Elections and leadership in the Giant of Africa Răspunde

Goodluck Jonathan

From non-democratic regimes to fully consolidated liberal democracies, the path is never a smooth one, nor does it offer any guarantees. In this process, elections become key-elements, which help provide a better view on where a particular country places itself in this path at a certain moment in time. Like most of the other African countries, Nigeria will face new presidential elections soon. Up to this point it has made remarkable progress since the abolition of the military regime in 1999, but it still has a long way to go.

The next president is to be inaugurated on 31 May 2015, but according to the Nigerian Constitution, national elections must be held six months earlier. What is novel in the framework of Nigerian domestic politics is that for the first time in 14 years, the ruling People’s Democratic Party (PDP) is facing a serious national opposition, portrayed by the All Progressives Congress (APC). Moreover, a recent split within the PDP itself has started to take shape. As a result, current president Goodluck Jonathan’s party has lost its overwhelming dominance in the Nigerian political landscape after having towered over all the other political parties since 1999 and winning every election without ever being seriously challenged. Still, optimism should be kept within realistic boundaries, as the APC is a new political construction still facing several internal challenges.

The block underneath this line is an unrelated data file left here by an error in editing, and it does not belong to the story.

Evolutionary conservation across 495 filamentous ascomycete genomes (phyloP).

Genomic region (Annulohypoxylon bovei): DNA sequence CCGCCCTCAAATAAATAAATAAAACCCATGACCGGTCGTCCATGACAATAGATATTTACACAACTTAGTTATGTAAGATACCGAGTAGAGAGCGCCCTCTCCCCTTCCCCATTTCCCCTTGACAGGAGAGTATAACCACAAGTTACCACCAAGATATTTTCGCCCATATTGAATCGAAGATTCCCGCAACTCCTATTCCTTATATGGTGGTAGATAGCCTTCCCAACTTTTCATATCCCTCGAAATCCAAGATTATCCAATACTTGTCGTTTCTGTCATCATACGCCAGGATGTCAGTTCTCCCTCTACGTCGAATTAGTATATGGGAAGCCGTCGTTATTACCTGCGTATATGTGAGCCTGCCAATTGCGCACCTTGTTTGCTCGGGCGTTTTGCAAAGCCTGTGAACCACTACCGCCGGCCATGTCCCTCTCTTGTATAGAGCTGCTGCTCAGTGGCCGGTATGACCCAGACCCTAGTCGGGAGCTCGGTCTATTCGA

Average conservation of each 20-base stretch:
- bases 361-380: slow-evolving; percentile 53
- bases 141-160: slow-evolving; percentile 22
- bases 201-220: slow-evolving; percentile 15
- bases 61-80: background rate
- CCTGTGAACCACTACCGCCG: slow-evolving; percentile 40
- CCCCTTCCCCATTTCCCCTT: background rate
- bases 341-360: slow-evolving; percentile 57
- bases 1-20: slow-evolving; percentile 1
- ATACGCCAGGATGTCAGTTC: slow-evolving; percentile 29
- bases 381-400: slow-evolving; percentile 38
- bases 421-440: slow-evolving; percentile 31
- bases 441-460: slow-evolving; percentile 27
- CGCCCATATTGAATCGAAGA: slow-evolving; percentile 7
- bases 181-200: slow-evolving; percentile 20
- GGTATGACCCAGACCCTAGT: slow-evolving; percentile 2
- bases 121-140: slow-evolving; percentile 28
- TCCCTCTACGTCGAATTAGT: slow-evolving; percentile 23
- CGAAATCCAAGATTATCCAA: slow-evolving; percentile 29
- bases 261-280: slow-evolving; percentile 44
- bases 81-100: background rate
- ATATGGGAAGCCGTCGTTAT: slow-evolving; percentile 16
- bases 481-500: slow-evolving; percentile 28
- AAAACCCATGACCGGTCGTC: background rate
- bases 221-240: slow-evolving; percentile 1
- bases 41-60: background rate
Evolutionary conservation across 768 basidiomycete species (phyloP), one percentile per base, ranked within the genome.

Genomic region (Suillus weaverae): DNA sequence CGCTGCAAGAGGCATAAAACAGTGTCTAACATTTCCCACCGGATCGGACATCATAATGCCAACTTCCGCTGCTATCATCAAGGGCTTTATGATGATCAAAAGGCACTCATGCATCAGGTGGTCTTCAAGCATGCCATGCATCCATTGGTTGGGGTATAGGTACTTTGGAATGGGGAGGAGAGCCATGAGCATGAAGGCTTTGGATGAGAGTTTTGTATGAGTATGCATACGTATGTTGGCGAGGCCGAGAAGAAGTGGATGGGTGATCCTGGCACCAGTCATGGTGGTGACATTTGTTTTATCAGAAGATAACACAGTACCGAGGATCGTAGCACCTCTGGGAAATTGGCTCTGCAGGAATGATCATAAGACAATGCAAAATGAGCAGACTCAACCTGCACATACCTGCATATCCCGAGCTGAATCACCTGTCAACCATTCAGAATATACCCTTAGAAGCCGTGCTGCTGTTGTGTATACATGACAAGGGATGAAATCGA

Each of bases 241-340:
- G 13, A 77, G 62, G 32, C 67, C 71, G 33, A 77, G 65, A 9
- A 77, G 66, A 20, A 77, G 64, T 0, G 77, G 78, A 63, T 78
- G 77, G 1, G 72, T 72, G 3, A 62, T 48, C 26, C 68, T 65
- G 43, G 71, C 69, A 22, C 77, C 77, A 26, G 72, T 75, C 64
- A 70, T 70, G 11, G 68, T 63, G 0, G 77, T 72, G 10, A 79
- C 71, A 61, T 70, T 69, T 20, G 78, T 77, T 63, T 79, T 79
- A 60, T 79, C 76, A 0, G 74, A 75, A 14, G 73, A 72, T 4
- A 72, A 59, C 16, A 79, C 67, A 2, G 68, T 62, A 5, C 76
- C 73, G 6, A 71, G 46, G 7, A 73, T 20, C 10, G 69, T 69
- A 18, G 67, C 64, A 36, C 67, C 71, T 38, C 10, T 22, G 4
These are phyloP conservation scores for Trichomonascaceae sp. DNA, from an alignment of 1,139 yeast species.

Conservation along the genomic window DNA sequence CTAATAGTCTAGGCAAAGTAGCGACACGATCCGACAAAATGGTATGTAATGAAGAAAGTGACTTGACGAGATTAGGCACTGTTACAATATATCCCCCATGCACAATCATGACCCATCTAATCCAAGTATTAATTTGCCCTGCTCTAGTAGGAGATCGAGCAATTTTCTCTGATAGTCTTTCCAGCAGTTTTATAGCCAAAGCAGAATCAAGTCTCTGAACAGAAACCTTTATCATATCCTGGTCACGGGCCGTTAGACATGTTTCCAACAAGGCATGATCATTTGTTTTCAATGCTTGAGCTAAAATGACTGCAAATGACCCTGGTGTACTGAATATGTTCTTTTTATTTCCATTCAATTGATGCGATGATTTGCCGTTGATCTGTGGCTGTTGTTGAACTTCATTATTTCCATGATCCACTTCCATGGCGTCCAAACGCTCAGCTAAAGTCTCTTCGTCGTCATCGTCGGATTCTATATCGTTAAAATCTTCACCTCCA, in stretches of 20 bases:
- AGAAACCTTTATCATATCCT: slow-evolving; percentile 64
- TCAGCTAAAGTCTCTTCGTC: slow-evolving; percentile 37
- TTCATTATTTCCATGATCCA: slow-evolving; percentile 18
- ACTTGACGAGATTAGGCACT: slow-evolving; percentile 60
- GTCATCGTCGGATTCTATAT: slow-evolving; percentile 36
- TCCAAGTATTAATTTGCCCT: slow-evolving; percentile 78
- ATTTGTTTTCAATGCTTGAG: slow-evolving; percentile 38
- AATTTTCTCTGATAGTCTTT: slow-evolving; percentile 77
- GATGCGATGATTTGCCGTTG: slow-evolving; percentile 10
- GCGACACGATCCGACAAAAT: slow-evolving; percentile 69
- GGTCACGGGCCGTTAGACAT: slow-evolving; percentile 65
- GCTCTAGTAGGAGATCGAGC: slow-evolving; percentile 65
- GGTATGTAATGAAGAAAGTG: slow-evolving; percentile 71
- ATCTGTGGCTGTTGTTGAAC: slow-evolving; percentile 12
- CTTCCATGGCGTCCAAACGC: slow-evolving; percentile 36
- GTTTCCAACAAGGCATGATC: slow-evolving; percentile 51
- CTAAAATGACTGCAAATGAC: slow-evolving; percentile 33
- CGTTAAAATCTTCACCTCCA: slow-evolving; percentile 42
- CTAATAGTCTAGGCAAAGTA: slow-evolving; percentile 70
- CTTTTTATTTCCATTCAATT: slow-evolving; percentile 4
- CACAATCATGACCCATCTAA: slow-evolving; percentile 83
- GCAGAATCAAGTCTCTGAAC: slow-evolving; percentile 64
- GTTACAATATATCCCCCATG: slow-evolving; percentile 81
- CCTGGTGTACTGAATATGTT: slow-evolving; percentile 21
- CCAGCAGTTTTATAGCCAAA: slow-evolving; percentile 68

What raises even more concerns is president Goodluck’s escalating authoritarian tendencies, precisely because of this new challenge of his authority. In his struggle to overcome an Islamist insurgency of Boko Haram, as well as allegations of state corruption and high unemployment, the current president seems tempted to respond to all these issues by silencing his critics and by actions having authoritarian overtones. How did it come to such a situation and where does the problem lie?

The Transparency International Corruption Perception Index for 2013 has revealed that Nigeria is among the 34 most corrupt nations in the world. Despite its great potential in terms of resources (mainly oil and gas), it remains to this day a poor country, suffering from severe economic backwardness. Moreover, it has become clear from the overall image established at the beginning that we are not dealing with a liberal democracy, but with a hybrid regime of some kind.

More than two decades ago, Nigerian intellectual Chinua Achebe described the main problem of Nigeria as simply a failure of leadership. To this day, the blame seems to be put exclusively on the Nigerian political elites, who are either unable or unwilling to rise to the responsibilities and challenges that come with office holding. It is an ongoing clash, not in the name of different political ideas and policy-making approaches, but for power and resources by all means. At the same time, however, it is necessary to bear in mind the fact that any political representative is first and foremost a citizen himself/ herself and that a flawed political system is not the work of one man or one faction, but of every citizen. Still, in the case of Nigeria, it is correct to have an elite-oriented analysis, for two reasons that place ordinary Nigerians in a position of vulnerability: Nigeria is a country that has experienced several coups d’etat since gaining its independence, and despite some slight recent improvements, the country has a well- known history of severe election rigging. A concrete proof of what Achebe described as poor leadership was the system of rotation introduced by the PDP, designed to mitigate internal conflicts; the Nigerian political system is characterized by a series of cleavages, which are central to our understanding of the country’s government and politics.